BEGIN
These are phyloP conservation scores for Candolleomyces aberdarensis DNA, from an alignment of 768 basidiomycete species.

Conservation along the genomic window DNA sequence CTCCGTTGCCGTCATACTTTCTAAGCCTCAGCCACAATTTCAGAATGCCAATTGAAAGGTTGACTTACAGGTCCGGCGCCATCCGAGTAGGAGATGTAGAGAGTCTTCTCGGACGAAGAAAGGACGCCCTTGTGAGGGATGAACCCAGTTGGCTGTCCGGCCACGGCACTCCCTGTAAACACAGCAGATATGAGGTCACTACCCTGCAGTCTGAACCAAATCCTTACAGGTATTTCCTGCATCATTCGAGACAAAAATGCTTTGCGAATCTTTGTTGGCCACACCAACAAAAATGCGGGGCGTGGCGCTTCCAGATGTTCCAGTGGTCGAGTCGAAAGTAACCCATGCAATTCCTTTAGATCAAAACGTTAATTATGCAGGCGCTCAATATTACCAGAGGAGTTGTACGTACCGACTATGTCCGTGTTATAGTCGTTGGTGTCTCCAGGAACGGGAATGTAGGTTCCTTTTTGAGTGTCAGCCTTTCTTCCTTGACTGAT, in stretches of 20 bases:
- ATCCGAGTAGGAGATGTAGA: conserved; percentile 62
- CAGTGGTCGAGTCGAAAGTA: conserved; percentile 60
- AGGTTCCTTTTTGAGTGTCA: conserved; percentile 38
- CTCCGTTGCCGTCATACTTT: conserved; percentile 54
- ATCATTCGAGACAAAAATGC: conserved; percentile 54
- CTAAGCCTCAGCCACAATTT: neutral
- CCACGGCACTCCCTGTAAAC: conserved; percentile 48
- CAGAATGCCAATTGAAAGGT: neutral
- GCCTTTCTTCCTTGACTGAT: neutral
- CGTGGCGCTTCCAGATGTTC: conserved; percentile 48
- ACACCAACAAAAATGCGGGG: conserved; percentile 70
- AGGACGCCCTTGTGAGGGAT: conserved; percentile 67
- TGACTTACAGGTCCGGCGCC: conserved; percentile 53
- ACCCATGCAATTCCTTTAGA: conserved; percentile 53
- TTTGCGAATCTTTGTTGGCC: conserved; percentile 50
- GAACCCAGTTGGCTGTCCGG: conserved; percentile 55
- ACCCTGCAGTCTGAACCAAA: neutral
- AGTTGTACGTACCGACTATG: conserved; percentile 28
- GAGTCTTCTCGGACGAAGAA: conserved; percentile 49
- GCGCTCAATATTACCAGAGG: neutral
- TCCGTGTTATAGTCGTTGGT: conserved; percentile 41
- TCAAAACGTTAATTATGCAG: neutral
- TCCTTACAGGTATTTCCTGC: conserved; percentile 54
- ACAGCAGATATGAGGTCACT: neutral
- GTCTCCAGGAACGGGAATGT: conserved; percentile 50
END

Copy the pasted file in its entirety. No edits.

These are phyloP conservation scores for Candolleomyces aberdarensis DNA, from an alignment of 768 basidiomycete species.

Conservation along the genomic window DNA sequence CTCCGTTGCCGTCATACTTTCTAAGCCTCAGCCACAATTTCAGAATGCCAATTGAAAGGTTGACTTACAGGTCCGGCGCCATCCGAGTAGGAGATGTAGAGAGTCTTCTCGGACGAAGAAAGGACGCCCTTGTGAGGGATGAACCCAGTTGGCTGTCCGGCCACGGCACTCCCTGTAAACACAGCAGATATGAGGTCACTACCCTGCAGTCTGAACCAAATCCTTACAGGTATTTCCTGCATCATTCGAGACAAAAATGCTTTGCGAATCTTTGTTGGCCACACCAACAAAAATGCGGGGCGTGGCGCTTCCAGATGTTCCAGTGGTCGAGTCGAAAGTAACCCATGCAATTCCTTTAGATCAAAACGTTAATTATGCAGGCGCTCAATATTACCAGAGGAGTTGTACGTACCGACTATGTCCGTGTTATAGTCGTTGGTGTCTCCAGGAACGGGAATGTAGGTTCCTTTTTGAGTGTCAGCCTTTCTTCCTTGACTGAT, in stretches of 20 bases:
- ATCCGAGTAGGAGATGTAGA: conserved; percentile 62
- CAGTGGTCGAGTCGAAAGTA: conserved; percentile 60
- AGGTTCCTTTTTGAGTGTCA: conserved; percentile 38
- CTCCGTTGCCGTCATACTTT: conserved; percentile 54
- ATCATTCGAGACAAAAATGC: conserved; percentile 54
- CTAAGCCTCAGCCACAATTT: neutral
- CCACGGCACTCCCTGTAAAC: conserved; percentile 48
- CAGAATGCCAATTGAAAGGT: neutral
- GCCTTTCTTCCTTGACTGAT: neutral
- CGTGGCGCTTCCAGATGTTC: conserved; percentile 48
- ACACCAACAAAAATGCGGGG: conserved; percentile 70
- AGGACGCCCTTGTGAGGGAT: conserved; percentile 67
- TGACTTACAGGTCCGGCGCC: conserved; percentile 53
- ACCCATGCAATTCCTTTAGA: conserved; percentile 53
- TTTGCGAATCTTTGTTGGCC: conserved; percentile 50
- GAACCCAGTTGGCTGTCCGG: conserved; percentile 55
- ACCCTGCAGTCTGAACCAAA: neutral
- AGTTGTACGTACCGACTATG: conserved; percentile 28
- GAGTCTTCTCGGACGAAGAA: conserved; percentile 49
- GCGCTCAATATTACCAGAGG: neutral
- TCCGTGTTATAGTCGTTGGT: conserved; percentile 41
- TCAAAACGTTAATTATGCAG: neutral
- TCCTTACAGGTATTTCCTGC: conserved; percentile 54
- ACAGCAGATATGAGGTCACT: neutral
- GTCTCCAGGAACGGGAATGT: conserved; percentile 50